Open cows cost. There are effective and feasible ways to determine pregnancy.
(Dr. Bruce Carpenter, Texas A&M AgriLife Extension Center at Fort Stockton, TX; BCarpent@ag.tamu.edu )
AMOUNT AND PARTICLE SIZE OF ROUGHAGE FOR FINISHING RATIONS
Cattle evolved over centuries, under pastoral conditions, consuming relatively high-fiber materials, especially grasses. In relatively recent times came the advent of full-feeding young cattle to “finish” them for production of beef. Grains such as corn are energy dense compared to roughages containing higher fiber (hays, silages, seed hulls, stalks, straws, etc.) Since dietary energy can generally be provided more economically from high-energy grains, most cattle finishing operations like to use as much grain and as little roughage as possible. But there are limits in trying to essentially turn ruminants, including cattle, into non-ruminants. Some level of roughage is needed to promote ruminal health and minimize digestive upset. Means of improving utility of low-roughage rations would benefit the finishing process.
Steers initially averaging 847 lb were individually fed for 155 days. As sources of roughage, corn stalks were passed through a tub grinder with a 3-inch screen either 1) once to produce coarser, larger-particle material (long grind, LG) or 2) ground twice to produce a finer, smaller-particle material (short grind, SG). Using steam-flaked corn as the base of rations, three treatment groups were designed with content (dry matter basis) as follows:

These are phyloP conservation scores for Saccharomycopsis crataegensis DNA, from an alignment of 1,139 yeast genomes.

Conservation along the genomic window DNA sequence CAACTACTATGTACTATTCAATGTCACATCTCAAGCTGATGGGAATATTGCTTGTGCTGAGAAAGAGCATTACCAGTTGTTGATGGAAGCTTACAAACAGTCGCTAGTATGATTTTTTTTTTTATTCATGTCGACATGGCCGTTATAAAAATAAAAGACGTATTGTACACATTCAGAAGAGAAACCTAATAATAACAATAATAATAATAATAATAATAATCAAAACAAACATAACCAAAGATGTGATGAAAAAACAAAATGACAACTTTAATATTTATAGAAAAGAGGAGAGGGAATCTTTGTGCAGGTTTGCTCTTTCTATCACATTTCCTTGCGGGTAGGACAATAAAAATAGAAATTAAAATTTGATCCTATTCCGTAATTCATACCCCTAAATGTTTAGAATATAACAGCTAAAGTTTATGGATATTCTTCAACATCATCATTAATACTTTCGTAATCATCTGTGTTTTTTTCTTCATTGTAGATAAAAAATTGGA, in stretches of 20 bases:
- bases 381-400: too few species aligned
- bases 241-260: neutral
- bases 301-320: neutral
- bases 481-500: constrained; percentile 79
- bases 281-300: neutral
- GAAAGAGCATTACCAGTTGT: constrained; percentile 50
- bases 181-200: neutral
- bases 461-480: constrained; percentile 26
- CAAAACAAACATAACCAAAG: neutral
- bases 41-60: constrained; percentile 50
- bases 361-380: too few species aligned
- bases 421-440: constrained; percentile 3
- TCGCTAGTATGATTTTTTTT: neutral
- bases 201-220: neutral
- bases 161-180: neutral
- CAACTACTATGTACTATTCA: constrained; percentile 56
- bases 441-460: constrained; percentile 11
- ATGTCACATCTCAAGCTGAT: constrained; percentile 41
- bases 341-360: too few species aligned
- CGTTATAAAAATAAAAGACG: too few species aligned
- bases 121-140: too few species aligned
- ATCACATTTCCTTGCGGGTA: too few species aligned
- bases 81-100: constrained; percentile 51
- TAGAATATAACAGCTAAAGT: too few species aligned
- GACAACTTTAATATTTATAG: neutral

- 5% SG stalks, 30% wet corn gluten feed (WCGF);
- 5% LG stalks, 30% WCGF;
- 10% SG stalks, 25% WCGF.
Some results were:
- at the 5% level, LG contained significantly higher physically-effective Neutral Detergent Fiber (peNDF) than SG and the 10% SG level had higher peNDF than either of the 5% rations;
- rumination time was longest for 10%SG, intermediate for 5%LG, and shortest for 5% SG;
- feed consumption was highest for 5%LG, intermediate for 5%SG, and lowest for 10%SG
- dressing percent was lowest for 10%SG compared to both 5% LG treatments;
- calculated on a live basis, ADG did not differ among the three groups, but on a carcass adjusted basis 10%SG ADG was lower than both 5% groups;
- on a live basis, feed efficiency was higher for 5%SG than 5%LG or 10% SG, but on a carcass-adjusted basis efficiency was not different between the two 5% levels and was lowest for 10%SG.
The authors concluded that “increasing particle size of roughage may be a means to decrease roughage inclusion rate while maintaining rumination and performance”. As has been seen in numerous research trials and countless field observations, in general a lower level of roughage resulted in better feeding performance.
(J. Animal Sci. 94:4759; Texas A&M AgriLife Center at Amarillo, USDA-ARS Lab. at Bushland, TX)
EFFECTS OF TRANSPORTATION OF CATTLE